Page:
Dear Dr. Cannell:
My name is Dr. David Smith. I am an MD, Board Certified in Pediatrics. I began a private pediatric practice in 2006. Since day 1 of my practice, I have gone against the grain, and I have recommended to the mothers in my practice to take their newborns out for regular walks outside and to make sure they soak up some sun. In the winter, I strongly recommend Vit D supplementation.
Interestingly enough, out of all of the babies that were born into my practice, none of them have developed Autism. I do have a handful of autistic patients, but these kids transferred to my practice from other places after infancy.
I am not a researcher, but I do understand scientific principles and rules of statistics. Having said that, according to national data, I should have had at least four kids who were born into my practice that are now autistic. I have had ZERO.
My numbers are small, but I understand that Dr. John Cannell is conducting some research in this field. I would love to talk to him if possible and share thoughts and present to him my ongoing experiences and personal testimony.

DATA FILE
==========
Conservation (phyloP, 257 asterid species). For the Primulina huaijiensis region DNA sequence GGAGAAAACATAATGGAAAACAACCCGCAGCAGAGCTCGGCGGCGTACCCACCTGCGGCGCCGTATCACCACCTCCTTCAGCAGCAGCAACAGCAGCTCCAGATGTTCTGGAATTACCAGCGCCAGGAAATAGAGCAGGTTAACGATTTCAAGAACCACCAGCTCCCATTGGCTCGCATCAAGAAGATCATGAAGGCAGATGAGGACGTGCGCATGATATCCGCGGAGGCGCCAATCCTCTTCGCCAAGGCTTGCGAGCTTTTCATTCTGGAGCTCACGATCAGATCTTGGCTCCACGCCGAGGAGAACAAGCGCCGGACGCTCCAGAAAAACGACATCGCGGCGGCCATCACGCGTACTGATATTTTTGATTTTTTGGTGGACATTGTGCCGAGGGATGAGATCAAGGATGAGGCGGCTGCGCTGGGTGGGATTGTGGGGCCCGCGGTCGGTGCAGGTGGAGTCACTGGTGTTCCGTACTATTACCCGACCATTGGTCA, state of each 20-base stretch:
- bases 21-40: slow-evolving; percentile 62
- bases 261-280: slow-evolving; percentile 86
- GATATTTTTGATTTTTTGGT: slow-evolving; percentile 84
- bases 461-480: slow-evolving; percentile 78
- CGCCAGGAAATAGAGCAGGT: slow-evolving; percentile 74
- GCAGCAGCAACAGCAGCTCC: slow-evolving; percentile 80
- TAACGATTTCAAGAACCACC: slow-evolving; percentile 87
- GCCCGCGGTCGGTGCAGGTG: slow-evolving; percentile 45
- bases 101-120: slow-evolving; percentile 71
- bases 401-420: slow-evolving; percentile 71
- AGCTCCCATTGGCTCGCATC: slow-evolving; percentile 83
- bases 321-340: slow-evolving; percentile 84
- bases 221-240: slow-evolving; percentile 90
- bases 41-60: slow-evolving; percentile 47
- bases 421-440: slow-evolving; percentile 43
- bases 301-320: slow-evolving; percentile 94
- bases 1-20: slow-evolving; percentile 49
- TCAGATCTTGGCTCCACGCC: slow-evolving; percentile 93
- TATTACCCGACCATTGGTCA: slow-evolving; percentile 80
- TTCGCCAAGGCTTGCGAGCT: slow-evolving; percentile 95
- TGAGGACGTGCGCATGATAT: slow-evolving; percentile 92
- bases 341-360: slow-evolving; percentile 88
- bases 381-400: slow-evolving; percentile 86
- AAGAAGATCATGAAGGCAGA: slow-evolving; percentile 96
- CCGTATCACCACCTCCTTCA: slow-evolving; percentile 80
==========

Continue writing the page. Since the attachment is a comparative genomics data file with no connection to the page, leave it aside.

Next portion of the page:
David Smith MD, New York
Dear Dr. Smith:
That is interesting but, as you say, the numbers are small. However, I am not conducting any research into autism, rather, as one of our non-profit’s programs, we conduct free remote telephone coaching sessions to help parents with autistic children adequately treat their child’s vitamin D deficiency. We supply free blood tests and free vitamin D. What some parents tell me is when they get their child’s vitamin D levels into the upper ranges of normal (~80 ng/ml), the symptoms of autism improve.
How vitamin D seems to help in autism is unknown. It may be by increasing nerve growth factor, upregulating the antioxidants glutathione and superoxide dismutase, increasing Tregs, decreasing inflammatory cytokines, upregulating the vitamin D receptor, DNA repair, reducing antibodies to brain tissue, or by a combination of the above.
John Cannell, MD